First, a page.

Imugene Ltd (ASX:IMU) has revealed new clinical data from the Phase Ib study of its HER-Vaxx cancer vaccine showing continued positive cancer-fighting antibody and clinical response rates in patients.
Notably, the patients have maintained strong and high levels of HER-2 targeting antibodies indicating a durable response is present with no resistance developed.
In cohort 3, patients that are receiving the optimal biological dose, and selected Phase 2 dose, one patient has seen a total tumour reduction of almost 80% from baseline CT scan with one out of four of their lesions becoming unmeasurable at Day 266 visit.
Imugene managing director and chief executive officer Leslie Chong said: “This latest presentation from the HER-Vaxx Phase 1b study further reinforces the very good early results and ongoing interest among the international oncology community in our potentially promising B-cell platform cancer vaccine and clinical development strategy.”
The positive new data was presented at the European Society for Medical Oncology (ESMO) World Congress on Gastrointestinal Cancer in Barcelona Spain over the weekend.
The data will be published in the prestigious Annals of Oncology after the congress.
New HER-Vaxx Cancer Vaccine trial data presented at the European Society of Medical Oncology World Congress on Gastrointestinal Cancer. Read more our potentionally promising B-cell platform— Imugene | Cancer Immunotherapies (@TeamImugene) July 7, 2019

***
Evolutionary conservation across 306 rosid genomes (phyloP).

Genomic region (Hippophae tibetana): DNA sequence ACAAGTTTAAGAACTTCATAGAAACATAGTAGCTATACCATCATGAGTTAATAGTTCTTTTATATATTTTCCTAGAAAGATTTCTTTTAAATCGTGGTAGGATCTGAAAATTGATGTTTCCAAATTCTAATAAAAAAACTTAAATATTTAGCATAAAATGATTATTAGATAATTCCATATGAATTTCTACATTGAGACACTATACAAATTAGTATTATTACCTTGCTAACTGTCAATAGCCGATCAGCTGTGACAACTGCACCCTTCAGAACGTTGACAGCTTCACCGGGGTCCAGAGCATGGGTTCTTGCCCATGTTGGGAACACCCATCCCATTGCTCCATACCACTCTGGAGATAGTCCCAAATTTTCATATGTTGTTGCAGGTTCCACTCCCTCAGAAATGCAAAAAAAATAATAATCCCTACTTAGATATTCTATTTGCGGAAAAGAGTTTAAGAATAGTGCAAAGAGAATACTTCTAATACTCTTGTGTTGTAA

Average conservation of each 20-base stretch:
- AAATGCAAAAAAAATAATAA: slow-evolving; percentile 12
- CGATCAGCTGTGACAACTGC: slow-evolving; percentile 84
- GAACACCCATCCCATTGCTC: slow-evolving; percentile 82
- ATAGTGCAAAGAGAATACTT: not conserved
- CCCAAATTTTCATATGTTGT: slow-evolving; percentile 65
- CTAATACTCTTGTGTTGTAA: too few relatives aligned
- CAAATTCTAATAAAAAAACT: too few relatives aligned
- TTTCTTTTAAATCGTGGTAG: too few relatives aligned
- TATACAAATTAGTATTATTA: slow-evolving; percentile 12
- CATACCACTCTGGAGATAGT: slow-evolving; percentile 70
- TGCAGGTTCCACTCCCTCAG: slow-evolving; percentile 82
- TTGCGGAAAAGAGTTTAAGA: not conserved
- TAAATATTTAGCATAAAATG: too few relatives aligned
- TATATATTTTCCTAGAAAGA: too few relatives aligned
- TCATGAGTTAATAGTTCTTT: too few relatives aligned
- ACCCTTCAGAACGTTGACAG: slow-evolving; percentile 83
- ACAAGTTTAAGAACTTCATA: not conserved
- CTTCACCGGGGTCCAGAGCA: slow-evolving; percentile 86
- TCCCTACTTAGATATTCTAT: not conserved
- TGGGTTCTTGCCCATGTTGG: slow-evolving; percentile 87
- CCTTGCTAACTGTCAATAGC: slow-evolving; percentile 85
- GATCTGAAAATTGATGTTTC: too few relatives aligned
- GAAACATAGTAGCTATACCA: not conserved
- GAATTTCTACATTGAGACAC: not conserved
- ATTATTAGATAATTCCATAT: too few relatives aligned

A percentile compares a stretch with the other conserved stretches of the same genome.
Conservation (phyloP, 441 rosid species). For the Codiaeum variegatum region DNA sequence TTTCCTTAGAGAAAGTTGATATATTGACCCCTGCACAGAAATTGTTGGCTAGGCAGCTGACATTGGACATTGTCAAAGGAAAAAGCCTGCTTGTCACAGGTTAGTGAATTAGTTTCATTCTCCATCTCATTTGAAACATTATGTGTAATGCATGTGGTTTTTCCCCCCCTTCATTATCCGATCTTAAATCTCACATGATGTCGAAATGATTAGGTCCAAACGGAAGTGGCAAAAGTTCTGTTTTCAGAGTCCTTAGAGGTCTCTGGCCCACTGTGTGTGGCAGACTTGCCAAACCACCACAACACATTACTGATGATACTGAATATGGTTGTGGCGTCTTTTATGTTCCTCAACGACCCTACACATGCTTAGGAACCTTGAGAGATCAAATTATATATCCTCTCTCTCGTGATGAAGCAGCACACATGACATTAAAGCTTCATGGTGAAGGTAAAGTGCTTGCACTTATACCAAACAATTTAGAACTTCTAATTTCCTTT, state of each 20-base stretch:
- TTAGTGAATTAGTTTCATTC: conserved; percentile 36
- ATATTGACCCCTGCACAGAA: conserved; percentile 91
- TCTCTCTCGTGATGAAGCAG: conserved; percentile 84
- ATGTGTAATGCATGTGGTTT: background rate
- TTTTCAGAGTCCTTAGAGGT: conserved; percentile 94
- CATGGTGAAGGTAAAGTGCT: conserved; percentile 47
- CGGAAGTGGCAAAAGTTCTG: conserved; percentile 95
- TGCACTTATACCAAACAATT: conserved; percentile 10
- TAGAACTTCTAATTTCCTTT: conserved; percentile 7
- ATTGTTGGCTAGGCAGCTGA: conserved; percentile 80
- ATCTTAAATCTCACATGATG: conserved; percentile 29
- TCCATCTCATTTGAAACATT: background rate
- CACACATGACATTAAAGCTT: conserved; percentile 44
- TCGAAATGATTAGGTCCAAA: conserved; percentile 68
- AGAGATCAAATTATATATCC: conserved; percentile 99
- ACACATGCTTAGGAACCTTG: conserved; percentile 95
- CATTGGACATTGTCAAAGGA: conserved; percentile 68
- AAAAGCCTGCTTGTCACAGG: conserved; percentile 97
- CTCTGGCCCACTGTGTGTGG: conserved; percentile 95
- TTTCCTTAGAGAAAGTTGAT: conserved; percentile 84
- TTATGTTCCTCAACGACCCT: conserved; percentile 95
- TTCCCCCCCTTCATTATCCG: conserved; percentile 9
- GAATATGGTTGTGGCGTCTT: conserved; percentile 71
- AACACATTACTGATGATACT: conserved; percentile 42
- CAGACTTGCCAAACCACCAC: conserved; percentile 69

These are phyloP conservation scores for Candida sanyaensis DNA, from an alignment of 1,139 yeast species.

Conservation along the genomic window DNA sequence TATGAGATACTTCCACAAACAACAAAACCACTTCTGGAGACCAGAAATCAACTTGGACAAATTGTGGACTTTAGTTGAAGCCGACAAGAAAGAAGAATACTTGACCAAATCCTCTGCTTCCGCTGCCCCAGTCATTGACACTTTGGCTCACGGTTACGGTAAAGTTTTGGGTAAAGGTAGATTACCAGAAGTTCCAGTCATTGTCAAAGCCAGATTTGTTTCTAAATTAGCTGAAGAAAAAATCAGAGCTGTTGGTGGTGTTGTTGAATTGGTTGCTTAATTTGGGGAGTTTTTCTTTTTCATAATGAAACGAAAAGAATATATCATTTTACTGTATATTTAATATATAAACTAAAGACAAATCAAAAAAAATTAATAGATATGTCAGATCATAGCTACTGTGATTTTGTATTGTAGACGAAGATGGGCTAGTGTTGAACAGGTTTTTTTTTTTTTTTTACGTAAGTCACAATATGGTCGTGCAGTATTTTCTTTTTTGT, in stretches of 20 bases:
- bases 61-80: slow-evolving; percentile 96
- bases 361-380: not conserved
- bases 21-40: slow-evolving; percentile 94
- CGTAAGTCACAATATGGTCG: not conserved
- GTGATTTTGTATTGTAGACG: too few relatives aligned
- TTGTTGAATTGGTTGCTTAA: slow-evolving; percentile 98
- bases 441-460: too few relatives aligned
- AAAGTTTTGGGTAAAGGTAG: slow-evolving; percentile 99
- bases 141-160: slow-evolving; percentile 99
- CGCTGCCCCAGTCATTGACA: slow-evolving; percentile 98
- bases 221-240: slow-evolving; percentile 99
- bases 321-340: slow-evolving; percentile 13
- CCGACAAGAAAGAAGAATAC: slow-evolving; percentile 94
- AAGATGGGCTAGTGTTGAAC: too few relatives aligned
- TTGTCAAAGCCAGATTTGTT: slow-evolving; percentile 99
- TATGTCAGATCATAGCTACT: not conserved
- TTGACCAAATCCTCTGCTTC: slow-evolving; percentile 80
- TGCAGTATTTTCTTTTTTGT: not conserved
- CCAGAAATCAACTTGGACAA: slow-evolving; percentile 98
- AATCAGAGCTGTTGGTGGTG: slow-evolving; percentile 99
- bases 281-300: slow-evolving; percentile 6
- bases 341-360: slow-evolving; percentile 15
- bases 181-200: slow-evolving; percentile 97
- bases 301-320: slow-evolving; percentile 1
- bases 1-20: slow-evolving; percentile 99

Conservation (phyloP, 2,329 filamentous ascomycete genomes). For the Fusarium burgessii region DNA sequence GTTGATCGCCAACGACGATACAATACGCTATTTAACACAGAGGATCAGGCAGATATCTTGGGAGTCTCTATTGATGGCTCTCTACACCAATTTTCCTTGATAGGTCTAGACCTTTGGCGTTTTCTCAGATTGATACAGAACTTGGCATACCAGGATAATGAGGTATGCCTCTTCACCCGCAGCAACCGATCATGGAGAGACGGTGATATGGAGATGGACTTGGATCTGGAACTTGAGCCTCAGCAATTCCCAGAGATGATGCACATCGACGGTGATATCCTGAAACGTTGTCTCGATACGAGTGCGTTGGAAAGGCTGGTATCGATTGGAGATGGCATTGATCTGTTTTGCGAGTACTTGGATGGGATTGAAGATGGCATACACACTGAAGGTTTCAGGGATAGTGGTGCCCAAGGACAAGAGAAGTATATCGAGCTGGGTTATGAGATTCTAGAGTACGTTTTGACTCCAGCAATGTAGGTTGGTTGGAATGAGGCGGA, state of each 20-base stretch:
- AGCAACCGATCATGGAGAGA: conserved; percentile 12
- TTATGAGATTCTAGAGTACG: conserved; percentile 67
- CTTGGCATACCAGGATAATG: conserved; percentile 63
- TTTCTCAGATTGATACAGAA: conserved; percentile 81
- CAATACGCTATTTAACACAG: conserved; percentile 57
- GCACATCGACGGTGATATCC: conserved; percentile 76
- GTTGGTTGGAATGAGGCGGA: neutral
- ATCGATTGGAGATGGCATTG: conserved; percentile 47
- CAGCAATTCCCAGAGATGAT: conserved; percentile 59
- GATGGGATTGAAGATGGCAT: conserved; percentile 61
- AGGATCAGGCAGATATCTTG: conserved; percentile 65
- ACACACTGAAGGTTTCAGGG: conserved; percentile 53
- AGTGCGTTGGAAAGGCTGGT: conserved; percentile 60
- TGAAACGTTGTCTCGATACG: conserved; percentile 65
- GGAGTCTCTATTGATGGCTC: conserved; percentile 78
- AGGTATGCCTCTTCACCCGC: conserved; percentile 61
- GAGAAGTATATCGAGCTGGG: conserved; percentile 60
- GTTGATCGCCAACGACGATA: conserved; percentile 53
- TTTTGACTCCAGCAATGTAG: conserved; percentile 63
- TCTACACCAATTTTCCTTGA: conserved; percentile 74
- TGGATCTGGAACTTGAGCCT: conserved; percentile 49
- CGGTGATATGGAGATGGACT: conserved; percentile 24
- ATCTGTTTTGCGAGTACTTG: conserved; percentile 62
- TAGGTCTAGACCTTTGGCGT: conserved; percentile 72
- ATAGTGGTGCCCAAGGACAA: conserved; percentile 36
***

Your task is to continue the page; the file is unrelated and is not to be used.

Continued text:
cancer vaccine and clinical development strategy #endcancer $IMU https://t.co/Jk5xqgEuZ0 pic.twitter.com/BDD0Z49Jxy
The Phase 1b HER-Vaxx study in metastatic gastric cancer patients overexpressing the HER-2 protein completed enrolment in late 2018 and reported no safety or toxicity issues.
All evaluable patients showed increased antibody responses. The Phase 2 study began enrolment in March 2019 and is scheduled to complete in 2020.
Imugene’s HER-Vaxx is a B-cell peptide cancer vaccine designed to treat tumours that over-express the HER-2/neu receptor, such as gastric, breast, ovarian, lung and pancreatic cancers.
The immunotherapy is constructed from several B cell epitopes derived from the extracellular domain of HER-2/neu.
It has been shown in pre-clinical studies and now in Phase I studies to stimulate a potent polyclonal antibody response to HER-2/neu, a well-known and validated cancer target.